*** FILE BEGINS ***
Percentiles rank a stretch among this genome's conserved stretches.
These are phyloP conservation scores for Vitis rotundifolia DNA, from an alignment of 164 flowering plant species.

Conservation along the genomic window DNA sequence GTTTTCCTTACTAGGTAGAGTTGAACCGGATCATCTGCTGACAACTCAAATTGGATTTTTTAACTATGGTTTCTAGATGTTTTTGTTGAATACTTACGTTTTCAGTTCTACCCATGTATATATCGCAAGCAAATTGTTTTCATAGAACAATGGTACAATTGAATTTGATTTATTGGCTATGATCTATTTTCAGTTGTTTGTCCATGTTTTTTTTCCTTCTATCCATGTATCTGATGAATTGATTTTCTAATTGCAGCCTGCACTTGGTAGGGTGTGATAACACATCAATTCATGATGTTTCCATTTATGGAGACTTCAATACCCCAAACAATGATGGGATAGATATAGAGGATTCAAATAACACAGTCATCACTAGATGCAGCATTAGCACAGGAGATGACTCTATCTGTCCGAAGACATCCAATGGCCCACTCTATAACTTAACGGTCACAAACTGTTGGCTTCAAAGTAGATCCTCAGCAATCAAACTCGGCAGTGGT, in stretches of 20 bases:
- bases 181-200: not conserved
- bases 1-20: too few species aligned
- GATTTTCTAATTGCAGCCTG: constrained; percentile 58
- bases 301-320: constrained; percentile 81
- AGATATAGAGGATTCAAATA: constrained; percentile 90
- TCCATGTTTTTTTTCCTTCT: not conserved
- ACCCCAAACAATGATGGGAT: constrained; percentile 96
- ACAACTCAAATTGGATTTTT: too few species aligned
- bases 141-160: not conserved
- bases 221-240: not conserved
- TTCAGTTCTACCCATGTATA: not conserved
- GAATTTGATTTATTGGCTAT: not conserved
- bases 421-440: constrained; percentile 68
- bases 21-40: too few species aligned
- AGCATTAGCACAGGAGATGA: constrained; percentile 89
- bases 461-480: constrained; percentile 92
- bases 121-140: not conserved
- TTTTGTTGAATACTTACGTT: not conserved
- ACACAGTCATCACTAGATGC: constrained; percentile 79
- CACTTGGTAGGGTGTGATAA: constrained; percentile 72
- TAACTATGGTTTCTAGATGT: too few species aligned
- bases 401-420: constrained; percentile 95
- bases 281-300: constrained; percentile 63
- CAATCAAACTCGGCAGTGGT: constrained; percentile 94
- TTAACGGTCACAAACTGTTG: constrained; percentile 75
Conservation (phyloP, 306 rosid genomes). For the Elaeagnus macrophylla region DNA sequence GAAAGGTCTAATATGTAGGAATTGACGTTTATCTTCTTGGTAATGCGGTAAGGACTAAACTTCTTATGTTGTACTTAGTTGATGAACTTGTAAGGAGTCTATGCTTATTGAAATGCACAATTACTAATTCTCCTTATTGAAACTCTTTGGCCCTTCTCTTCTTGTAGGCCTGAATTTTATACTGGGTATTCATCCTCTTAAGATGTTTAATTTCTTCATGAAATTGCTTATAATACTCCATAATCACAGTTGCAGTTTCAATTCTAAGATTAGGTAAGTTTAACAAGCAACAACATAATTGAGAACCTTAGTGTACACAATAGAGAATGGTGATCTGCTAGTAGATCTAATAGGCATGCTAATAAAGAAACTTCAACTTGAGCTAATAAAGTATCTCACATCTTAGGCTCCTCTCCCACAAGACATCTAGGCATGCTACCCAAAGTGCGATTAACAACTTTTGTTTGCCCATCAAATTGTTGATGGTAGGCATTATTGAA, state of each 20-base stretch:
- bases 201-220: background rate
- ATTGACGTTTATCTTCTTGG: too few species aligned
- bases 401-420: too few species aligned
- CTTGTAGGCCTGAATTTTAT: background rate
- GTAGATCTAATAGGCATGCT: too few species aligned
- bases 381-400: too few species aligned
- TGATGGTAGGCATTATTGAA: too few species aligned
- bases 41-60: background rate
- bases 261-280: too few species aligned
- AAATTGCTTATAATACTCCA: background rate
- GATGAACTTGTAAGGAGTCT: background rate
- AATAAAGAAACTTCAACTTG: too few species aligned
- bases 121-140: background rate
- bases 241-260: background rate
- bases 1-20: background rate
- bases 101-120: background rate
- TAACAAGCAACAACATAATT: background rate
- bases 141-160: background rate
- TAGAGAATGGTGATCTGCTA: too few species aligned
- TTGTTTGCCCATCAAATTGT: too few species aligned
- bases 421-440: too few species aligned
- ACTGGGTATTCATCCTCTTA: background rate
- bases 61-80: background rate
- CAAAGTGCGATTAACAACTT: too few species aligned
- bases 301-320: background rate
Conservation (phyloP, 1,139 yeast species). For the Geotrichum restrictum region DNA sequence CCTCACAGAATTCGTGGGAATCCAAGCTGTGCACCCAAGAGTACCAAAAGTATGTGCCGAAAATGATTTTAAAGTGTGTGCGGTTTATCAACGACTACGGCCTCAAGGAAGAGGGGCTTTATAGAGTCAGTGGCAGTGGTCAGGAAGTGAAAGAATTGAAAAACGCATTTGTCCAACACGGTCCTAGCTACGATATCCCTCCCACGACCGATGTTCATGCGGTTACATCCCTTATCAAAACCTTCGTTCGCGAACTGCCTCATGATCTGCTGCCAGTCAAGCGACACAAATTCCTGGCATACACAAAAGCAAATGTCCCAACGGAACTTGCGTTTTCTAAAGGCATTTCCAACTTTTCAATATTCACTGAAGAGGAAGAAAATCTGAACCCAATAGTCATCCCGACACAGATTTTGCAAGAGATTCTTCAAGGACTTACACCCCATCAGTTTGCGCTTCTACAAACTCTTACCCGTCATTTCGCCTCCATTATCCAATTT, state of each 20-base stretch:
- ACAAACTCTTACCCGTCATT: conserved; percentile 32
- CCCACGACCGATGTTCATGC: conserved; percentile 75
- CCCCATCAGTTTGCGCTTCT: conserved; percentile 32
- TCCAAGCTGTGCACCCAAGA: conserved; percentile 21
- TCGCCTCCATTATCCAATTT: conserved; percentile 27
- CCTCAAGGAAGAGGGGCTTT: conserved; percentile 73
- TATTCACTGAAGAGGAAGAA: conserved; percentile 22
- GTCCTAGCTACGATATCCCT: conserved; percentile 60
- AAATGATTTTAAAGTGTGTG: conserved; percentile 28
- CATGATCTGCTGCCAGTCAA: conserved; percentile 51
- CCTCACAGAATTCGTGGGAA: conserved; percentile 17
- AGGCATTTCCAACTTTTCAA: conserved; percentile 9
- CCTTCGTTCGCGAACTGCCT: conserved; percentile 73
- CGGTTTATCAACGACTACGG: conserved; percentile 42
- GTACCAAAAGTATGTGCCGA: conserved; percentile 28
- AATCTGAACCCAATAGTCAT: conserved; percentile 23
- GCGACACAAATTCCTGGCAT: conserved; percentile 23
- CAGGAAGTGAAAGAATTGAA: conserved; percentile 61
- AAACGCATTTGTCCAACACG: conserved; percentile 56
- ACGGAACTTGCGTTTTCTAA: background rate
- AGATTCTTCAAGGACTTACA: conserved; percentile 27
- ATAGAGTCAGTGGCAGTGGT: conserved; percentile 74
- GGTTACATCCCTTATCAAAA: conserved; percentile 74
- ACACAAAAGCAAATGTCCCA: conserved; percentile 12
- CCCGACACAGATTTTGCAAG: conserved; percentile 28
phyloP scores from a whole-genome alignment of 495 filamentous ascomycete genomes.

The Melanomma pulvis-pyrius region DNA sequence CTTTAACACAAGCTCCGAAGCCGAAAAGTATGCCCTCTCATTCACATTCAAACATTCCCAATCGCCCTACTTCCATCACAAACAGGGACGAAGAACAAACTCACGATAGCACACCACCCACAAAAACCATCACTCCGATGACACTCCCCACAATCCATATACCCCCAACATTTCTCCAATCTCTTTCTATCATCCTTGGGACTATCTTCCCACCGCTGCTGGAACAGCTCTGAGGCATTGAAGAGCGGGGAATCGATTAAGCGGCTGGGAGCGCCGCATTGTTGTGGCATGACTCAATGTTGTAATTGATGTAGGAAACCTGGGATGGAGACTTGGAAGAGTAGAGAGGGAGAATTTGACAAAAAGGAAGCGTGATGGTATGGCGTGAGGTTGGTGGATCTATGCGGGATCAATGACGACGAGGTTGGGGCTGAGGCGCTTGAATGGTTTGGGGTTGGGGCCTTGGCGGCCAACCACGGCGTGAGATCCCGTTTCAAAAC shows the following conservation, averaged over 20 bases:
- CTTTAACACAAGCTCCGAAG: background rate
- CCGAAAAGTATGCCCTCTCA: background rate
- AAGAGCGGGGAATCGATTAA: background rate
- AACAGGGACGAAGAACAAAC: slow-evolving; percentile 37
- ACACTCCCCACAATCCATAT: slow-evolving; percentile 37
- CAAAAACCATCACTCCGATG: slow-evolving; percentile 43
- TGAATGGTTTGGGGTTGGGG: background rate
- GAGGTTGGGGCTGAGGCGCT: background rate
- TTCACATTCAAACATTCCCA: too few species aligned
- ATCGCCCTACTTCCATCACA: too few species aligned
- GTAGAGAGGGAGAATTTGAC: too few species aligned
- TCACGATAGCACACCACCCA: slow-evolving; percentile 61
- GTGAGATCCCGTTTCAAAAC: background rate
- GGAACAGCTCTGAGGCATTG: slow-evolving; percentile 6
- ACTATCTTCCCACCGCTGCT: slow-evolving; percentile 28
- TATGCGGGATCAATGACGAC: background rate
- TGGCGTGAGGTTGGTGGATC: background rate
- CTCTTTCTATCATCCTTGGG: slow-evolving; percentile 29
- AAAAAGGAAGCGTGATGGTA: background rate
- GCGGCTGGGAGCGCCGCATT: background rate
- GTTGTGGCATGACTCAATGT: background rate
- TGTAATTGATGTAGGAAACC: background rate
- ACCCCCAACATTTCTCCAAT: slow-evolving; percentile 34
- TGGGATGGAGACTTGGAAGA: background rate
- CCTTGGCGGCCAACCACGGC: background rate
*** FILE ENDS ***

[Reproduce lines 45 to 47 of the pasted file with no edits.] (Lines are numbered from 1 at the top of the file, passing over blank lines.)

- bases 101-120: background rate
- TAACAAGCAACAACATAATT: background rate
- bases 141-160: background rate